Public access to government information is generally available for a reasonable fee, though some lower-level officials have reportedly required bribes to expedite access. Congress maintains an online platform on which legislators can voluntarily publish financial disclosures.
The constitution guarantees freedom of expression, and opposition views are commonly expressed in the media. However, journalists face intimidation, kidnapping, and violence both in the course of reporting and as retaliation for their work. Dozens of journalists have been murdered since the mid-1990s, many of them targeted for reporting on drug trafficking and corruption. Although no journalists were killed in 2016, a local media watchdog recorded at least 216 threats and other abuses against the press, a sharp rise from 2015. Among other cases during the year, members of the ELN kidnapped six reporters in May, holding them for nearly a week before releasing them unharmed. The government has prosecuted several notorious cases of murdered journalists in recent years, but convictions have been made in fewer than 15 percent of killings since 1977. In December 2015, evidence emerged that police had spied on journalists investigating the prostitution ring within its own ranks.
Self-censorship is common, and slander and defamation remain criminal offenses. The government does not restrict access to the internet, nor does it censor websites. Twitter and other social-media platforms have become important arenas for political discourse.
The constitution provides for freedom of religion, and the government generally respects this right in practice. The authorities also uphold academic freedom. University debates are often vigorous, though armed groups maintain a presence on some campuses to generate political support and intimidate opponents.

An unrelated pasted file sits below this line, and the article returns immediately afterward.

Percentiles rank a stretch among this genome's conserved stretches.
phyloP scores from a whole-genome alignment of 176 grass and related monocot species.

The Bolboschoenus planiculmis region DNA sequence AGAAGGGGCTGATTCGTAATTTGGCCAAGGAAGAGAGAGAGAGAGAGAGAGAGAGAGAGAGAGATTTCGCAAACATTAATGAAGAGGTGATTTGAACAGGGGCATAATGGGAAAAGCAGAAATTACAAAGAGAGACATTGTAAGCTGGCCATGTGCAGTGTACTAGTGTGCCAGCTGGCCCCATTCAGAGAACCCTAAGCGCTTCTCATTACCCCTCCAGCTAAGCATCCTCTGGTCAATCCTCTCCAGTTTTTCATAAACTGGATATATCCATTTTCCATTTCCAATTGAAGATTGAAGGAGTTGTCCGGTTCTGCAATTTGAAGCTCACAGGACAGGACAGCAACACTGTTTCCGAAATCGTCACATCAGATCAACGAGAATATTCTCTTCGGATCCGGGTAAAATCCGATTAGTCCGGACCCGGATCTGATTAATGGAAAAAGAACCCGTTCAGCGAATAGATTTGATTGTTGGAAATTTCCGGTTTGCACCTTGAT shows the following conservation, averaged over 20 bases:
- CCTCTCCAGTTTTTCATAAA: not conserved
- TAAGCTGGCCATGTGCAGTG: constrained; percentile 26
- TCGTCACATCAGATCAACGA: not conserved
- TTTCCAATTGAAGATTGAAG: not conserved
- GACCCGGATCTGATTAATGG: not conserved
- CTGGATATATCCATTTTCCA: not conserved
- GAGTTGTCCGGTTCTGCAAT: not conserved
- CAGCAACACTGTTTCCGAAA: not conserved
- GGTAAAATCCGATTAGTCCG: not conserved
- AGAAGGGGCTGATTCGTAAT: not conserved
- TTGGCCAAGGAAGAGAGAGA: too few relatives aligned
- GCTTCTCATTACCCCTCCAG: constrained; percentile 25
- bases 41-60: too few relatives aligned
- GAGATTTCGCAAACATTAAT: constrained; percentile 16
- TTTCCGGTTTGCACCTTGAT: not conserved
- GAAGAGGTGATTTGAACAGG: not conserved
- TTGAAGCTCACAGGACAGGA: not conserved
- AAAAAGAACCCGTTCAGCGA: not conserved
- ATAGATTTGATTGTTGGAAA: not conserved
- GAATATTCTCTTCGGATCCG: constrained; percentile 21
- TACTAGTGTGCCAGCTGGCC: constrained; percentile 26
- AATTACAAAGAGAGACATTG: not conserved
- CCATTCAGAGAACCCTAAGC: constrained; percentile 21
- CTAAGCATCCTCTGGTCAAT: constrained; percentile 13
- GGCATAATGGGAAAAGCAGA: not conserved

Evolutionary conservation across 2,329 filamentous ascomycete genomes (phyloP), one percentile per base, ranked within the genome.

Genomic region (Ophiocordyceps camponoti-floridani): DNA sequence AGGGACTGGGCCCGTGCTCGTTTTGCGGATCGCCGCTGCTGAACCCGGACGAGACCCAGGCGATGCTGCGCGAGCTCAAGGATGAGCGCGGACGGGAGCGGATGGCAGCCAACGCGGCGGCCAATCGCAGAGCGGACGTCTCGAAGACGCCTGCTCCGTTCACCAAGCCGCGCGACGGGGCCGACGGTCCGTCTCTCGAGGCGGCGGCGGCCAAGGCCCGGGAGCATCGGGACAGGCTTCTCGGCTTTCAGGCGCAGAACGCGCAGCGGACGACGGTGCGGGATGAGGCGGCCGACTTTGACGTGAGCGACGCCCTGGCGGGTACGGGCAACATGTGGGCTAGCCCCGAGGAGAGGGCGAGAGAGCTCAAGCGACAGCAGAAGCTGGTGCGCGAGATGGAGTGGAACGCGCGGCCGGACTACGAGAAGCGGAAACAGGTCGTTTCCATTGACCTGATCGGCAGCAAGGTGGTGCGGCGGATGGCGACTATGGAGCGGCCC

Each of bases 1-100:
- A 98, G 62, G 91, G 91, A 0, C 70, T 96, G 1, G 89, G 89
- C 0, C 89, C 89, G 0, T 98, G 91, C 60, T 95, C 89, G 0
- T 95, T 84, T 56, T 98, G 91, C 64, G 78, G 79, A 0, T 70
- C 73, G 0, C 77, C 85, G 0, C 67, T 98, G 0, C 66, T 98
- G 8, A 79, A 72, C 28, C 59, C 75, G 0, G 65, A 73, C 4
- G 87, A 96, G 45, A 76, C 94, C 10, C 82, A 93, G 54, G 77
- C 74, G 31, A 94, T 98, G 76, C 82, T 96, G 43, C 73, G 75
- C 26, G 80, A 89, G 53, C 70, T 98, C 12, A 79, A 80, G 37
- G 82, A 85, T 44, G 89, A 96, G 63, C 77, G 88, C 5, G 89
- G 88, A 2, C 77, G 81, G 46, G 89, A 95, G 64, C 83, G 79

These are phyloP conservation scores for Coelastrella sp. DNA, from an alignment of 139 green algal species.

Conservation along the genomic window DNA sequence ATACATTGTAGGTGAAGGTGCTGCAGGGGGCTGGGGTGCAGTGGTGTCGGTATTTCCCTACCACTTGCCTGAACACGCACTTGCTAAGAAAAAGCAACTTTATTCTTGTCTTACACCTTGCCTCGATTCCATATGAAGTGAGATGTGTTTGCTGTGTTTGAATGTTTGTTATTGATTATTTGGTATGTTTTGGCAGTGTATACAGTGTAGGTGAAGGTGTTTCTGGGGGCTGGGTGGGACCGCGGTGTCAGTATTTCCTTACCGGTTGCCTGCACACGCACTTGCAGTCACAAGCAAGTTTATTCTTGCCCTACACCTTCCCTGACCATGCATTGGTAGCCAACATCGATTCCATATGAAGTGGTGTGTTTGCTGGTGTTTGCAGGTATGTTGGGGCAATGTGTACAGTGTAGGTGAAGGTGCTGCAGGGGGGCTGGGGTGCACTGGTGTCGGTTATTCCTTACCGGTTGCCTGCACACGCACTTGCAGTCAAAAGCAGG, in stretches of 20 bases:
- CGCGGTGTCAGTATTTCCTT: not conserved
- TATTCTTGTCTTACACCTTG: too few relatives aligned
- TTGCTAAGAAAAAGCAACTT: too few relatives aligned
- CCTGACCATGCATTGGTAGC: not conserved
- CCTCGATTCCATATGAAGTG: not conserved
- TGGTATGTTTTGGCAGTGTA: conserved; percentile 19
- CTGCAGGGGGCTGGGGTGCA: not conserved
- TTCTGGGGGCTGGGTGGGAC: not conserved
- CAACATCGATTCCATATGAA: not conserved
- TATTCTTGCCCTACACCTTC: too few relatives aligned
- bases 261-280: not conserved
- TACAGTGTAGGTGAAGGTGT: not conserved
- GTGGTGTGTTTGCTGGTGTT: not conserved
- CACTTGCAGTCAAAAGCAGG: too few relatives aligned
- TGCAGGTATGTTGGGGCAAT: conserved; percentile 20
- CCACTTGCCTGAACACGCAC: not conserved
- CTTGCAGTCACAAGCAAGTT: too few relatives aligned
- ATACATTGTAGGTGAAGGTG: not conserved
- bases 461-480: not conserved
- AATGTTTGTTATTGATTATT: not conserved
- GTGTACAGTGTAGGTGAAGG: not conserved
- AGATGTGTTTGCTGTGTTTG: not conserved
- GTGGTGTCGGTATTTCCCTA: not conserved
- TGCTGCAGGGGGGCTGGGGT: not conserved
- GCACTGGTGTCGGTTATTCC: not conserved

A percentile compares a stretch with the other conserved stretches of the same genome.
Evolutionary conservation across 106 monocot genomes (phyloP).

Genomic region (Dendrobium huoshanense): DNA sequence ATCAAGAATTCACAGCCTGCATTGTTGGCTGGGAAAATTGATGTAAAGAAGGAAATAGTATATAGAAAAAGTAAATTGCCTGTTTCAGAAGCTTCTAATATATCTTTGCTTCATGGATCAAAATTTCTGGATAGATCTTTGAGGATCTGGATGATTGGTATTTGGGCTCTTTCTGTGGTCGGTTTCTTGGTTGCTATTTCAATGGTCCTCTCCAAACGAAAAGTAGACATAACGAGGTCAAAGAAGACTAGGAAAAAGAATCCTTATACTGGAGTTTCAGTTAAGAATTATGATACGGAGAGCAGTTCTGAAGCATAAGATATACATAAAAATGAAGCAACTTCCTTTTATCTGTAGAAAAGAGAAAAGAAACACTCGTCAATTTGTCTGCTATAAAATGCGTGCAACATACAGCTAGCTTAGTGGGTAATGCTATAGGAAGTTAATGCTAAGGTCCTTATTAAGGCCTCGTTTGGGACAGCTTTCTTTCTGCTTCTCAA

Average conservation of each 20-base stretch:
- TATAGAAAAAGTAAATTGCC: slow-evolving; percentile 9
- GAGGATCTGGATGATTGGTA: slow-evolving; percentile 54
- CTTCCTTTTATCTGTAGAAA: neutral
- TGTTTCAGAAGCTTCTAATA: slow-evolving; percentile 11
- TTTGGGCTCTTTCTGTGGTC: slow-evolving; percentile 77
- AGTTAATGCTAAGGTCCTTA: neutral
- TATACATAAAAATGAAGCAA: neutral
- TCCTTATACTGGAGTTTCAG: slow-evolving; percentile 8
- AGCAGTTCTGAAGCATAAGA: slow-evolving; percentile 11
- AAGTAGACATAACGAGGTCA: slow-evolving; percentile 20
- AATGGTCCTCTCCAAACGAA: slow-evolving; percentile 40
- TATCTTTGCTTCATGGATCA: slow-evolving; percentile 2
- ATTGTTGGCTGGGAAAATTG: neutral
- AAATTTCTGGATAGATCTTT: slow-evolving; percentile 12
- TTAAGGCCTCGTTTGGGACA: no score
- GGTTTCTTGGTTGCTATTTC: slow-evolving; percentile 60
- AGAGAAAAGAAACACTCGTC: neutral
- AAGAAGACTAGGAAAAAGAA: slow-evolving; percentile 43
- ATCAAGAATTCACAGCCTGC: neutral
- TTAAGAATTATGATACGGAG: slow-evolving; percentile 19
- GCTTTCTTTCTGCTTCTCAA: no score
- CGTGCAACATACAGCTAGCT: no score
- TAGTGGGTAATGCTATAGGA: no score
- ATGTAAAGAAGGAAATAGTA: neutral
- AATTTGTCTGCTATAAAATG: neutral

Human rights groups have criticized the government’s use of civilian informants to gather information about suspected criminal and terrorist activities, warning that the practice threatens civil liberties, including the right to privacy.
Although provided for in the constitution, freedoms of assembly and association are restricted in practice by violence. From May to June 2016, indigenous and peasant farmer groups across the country held a coordinated strike to demand government action on agrarian and mining policies, human rights concerns, and other issues, and to request inclusion in deliberations on such questions. The strikes, which included road blockades, led to a heavy police response. At least three participants died and more than 100 people were injured in the ensuing clashes.
The government provides protection to hundreds of threatened human rights workers, but trust in the service varies widely. Scores of activists have been murdered in recent years, mostly by the criminal organizations that succeeded paramilitary groups following a government-backed demobilization process in 2005. Although the Santos administration has reiterated its respect for nongovernmental organizations (NGOs), violations against activists have continued. In 2016, despite an overall decline in the level of violence through the country, fatal attacks against human rights defenders and other activists increased. According to We Are Defenders, a coalition of local and international organizations, 77 activists had been murdered as of mid-December, a dramatic increase compared with the previous two years. Land rights and victims’ rights campaigners in particular are threatened by former paramilitaries and other local actors seeking to silence criticism of assets acquired during the conflict and halt the implementation of rural development programs. Observers noted that a significant number of the 2016 killings occurred after the signing of the first peace accord with the FARC, and that many victims were affiliated with the Patriotic March, a rural political movement expected to absorb former FARC members.
Workers may form and join trade unions, bargain collectively, and strike, and antiunion discrimination is prohibited. Over the past two decades, Colombia’s illegal armed groups have killed more than 2,600 labor union activists and leaders. Killings have declined substantially from their peak in the early 2000s but still occur regularly. Although a special prosecutorial unit has substantially increased prosecutions for such assassinations since 2007, few investigations have targeted those who ordered the killings.